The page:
How do you set appropriate limits to balance love and affection with rules and discipline for your children?
Those were just some of the point discussed at Wednesday’s “Limit Setting With Your Child” workshop hosted by .
Four district psychologists and social workers — Gwen Travelstead, Leah Shepard, Abby Vaughan, and Ashley Batson — presented the workshop at . They explained that setting limits for children is important because they help ensure safety, promote respect, and help children feel secure.
“When kids are younger, we set all of these limits for them to help them develop what that structure feels like,” Batson said. “And hopefully as they get older, we continue to set limits, but they’re going to start to learn that self-regulation, and what limits can do for them. It does give a sense of security and comfort.”
Set Clear, Positive Limits
The presenters urged the attendees to set limits that are clear, consistent, reasonable, proactive, and positive, using some of the district’s tactics as examples.
“We try to state everything positively so that children understand that this is how we’re expected to be, instead of saying, ‘Don’t do this,’ ” Batson said. “If you say, ‘Don’t run’ all the time, you’re never giving the alternative of, ‘You should be walking in the hall.’ ”
Use Creative Consequences
Combating problems with creative consequences was another tactic discussed in the workshop. Shepard explained that parents should leave emotion out when giving consequences and should use natural consequences, such as a child being hungry if they refuse to eat lunch, when they apply.
“For the child who won’t go to bed, setting a timer to let them know they have so much time before bedtime, so they can hear that timer go off,” Batson said. “Also, if they don’t go to bed at the right time tonight, then tomorrow night, it will be 10 minutes earlier, and every night will be 10 minutes earlier.”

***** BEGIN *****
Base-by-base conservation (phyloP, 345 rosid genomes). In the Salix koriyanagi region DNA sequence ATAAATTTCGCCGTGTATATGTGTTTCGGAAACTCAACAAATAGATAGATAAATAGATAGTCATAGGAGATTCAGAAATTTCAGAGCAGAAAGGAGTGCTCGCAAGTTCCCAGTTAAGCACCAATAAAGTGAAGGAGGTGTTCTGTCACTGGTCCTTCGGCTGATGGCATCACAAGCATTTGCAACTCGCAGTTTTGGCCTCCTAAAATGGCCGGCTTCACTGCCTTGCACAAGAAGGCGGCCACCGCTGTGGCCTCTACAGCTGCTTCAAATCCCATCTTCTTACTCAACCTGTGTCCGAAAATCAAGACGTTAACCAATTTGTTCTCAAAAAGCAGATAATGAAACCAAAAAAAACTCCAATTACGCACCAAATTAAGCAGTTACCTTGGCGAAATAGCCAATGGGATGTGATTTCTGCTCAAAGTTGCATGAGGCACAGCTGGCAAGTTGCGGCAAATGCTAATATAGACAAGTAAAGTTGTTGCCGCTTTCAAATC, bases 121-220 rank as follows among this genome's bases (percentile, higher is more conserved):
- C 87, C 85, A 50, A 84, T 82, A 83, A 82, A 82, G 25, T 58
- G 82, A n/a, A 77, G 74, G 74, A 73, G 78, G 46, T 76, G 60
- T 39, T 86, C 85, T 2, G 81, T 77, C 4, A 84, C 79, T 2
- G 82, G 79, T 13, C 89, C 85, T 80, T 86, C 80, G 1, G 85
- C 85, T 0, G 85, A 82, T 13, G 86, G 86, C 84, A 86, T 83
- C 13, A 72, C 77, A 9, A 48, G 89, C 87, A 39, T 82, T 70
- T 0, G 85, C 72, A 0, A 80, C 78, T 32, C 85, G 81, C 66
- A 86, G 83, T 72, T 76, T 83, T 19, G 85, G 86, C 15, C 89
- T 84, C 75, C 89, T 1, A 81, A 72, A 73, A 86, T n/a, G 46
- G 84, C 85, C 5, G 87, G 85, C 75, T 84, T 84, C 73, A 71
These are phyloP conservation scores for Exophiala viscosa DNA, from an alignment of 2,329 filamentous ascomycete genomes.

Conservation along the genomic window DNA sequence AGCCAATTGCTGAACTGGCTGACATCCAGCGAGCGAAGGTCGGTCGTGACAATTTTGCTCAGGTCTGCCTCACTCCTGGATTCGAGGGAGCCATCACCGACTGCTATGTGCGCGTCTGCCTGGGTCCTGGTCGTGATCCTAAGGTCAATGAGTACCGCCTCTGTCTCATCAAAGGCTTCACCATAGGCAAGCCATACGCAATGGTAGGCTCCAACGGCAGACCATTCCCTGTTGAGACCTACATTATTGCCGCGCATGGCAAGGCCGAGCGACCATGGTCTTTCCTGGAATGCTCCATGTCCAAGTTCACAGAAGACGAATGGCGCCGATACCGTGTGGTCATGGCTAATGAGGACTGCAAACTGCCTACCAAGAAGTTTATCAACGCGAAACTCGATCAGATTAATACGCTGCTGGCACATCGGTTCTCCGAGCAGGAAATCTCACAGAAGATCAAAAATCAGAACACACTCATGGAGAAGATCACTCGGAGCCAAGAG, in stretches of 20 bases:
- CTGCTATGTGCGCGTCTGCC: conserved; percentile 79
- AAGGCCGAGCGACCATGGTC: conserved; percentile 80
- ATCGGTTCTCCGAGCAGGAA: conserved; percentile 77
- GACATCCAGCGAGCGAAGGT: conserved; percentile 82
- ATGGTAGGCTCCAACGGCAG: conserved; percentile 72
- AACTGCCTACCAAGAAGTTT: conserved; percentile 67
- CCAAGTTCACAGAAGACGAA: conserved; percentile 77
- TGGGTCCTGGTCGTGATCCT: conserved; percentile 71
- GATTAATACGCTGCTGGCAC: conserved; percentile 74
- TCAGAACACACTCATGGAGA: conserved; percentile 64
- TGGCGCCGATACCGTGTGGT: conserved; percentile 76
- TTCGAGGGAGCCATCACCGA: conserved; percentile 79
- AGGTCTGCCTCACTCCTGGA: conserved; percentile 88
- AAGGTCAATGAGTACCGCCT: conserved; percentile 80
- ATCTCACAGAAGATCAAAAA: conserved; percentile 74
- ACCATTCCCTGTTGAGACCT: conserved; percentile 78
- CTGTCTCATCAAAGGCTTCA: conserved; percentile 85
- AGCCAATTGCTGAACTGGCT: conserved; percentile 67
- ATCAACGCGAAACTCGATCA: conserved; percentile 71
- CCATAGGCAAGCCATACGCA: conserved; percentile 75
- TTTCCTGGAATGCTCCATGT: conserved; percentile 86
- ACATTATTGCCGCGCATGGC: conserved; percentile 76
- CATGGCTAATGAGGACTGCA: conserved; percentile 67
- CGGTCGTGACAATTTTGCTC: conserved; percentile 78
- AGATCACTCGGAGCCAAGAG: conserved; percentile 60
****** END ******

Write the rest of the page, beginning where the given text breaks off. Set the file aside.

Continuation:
Suspend Privileges Until Work is Done
For parents who have trouble getting their children to do homework, the four women suggested suspending some of their privileges until their homework is completed, and give them the same amount of free time that they spend on their homework.
“If you have a child who is capable, and you know they are, of doing their homework, but they really want you right there by their side, since you’re giving up your time, give them a chore that you’re missing out on,” Vaughan said. “So let’s say you decide you’re helping them, but you should be unloading the dishwasher. You tell them, ‘I can help you right now, but then you’re going to need to unload the dishwasher for me later, when we’re finished.’”
To get children to clean up their toys, those in the workshop suggested putting any toys that aren’t picked up out of reach, suspending play dates, or losing the privilege of using the messy room until it’s clean.
“If they complain that they’re too tired to clean up, they can go to their room, rest, and once they have their energy back, they can come and clean up their toys,” Vaughan said.
The workshop will be presented again at 1 p.m. Friday at the Center on Lake Street.
1. Use positive limits. Instead of saying, “Don’t,” tell children what they should be doing.
2. Use natural consequences. For example, they could be hungry later if they refuse to eat.
3. Suspend privileges until work is done. For example, no play dates until toys are put away.
4. Share responsibilities. If the child wants help with homework, he or she has to help the parent with chores.
5. Set clear limits. If the child refuses to go to bed, set a timer so he or she knows exactly how long before bedtime. If the child doesn’t comply, make bed time earlier.